The United States healthcare industry is in the midst of a long slog toward implementing a new set of codes known as ICD-10. The slog is going more slowly than the experts expected, and already the deadline for hospitals and others to comply has been extended indefinitely because it became clear they were never going to meet that date of October 2013. (For a fast-paced country, things move very slowly in the USA.)
For all you normal people who don't follow this sort of thing, ICD-10 is the new version of the World Health Organization's International Classification of Disease. The 155,000 codes in this massive compendium are used on everything from hospital records to insurance claims to death certificates.
The conversion is a matter of "skill and scale," says PwC partner Mark Williams. As he recently told Healthcare Finance News, there are certain pieces of ICD-10 conversion it would be smart to outsource for healthcare plans and providers lacking the necessary talent.
Training is one big example. Not just training workers how to use the codes but training the organization on the impact of the new system. Corporations don't always have the right people to do this. "Training is a prime outsource function," he says.
He also advocates outsourcing "corporate readiness." An outside set of eyes to analyze the situation often delivers a more realistic assessment than what you'd get internally, he says.
Financial modeling, a big part of the transition, can also be effectively outsourced. Insurance plans, for example, are trying to assess what it all will mean in terms of how much they pay out. "The approach and method you have to follow on financial modeling isn't necessarily typical of what organizations do on a day-to-day basis," Williams says. So, bring in the outside experts.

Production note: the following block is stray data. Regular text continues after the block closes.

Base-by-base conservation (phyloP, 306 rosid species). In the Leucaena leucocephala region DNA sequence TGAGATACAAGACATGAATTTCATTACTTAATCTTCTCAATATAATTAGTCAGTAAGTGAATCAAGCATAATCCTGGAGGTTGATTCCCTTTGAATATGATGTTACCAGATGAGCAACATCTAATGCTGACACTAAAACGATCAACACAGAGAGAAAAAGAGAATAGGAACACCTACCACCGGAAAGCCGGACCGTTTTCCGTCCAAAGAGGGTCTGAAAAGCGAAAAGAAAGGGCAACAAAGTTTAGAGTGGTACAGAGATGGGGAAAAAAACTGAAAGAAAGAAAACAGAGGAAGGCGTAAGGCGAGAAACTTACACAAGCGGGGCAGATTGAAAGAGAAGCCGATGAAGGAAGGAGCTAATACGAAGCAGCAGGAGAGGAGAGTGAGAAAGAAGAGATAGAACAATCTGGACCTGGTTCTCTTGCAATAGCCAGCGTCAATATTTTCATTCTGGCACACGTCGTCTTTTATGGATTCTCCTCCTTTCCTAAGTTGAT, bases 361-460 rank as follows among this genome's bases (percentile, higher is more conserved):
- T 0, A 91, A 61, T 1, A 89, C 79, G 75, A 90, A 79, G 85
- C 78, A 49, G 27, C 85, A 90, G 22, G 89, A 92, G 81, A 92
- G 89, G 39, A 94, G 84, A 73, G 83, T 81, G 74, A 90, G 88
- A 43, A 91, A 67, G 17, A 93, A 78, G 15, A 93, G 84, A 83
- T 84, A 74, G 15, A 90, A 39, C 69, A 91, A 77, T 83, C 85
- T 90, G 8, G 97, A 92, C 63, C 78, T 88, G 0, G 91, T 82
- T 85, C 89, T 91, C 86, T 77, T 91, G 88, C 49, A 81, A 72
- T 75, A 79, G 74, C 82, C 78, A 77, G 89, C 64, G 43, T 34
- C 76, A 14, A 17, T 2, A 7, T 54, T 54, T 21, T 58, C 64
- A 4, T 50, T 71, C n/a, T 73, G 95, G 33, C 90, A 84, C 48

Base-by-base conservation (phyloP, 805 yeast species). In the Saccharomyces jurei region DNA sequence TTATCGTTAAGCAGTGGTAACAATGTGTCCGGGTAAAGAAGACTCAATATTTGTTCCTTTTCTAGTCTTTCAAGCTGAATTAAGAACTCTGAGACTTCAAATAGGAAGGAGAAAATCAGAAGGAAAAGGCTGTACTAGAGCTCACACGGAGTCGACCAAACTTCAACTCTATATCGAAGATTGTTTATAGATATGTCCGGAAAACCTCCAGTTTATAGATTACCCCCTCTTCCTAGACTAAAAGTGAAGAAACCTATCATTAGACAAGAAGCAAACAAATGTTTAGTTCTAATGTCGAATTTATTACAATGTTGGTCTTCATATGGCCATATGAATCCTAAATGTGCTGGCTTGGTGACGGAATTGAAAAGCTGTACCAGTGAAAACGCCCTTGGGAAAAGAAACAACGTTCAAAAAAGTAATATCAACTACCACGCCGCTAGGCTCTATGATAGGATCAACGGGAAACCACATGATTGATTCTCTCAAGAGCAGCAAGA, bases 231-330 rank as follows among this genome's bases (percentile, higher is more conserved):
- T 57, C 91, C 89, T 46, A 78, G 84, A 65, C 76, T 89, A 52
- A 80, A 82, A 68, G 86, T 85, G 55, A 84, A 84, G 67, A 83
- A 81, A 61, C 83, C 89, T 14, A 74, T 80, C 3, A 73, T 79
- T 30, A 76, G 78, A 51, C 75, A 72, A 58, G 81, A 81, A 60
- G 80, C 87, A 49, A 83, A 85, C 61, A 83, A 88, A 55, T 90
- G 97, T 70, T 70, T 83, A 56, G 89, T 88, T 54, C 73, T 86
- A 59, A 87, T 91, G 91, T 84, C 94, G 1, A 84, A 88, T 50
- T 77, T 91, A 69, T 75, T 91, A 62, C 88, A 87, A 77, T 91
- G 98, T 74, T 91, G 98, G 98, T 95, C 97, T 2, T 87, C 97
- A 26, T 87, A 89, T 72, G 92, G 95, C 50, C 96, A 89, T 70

Do not, however, outsource monitoring and compliance. That's the sort of crucial aspect that businesses "have to own" themselves, he says.
Already India outsourcing firms are jumping into ICD-10. A Wipro executive told India Times that the company has set up a separate practice around ICD-10. "We have developed some solutions and accelerators focused on this segment. We are also hiring domain experts to ramp up this team," he said.
Are nearshore companies looking to tap into the massive ICD-10 migration as well? If Indian firms like Wipro can offer ICD-10 consulting, why not a company in Mexico or Brazil or Costa Rica? It's going to be a multibillion-dollar industry, according to analysts like the Rand Corporation. But I haven't yet seen any nearshore providers on the ICD-10 radar. Why not, and what are they waiting for?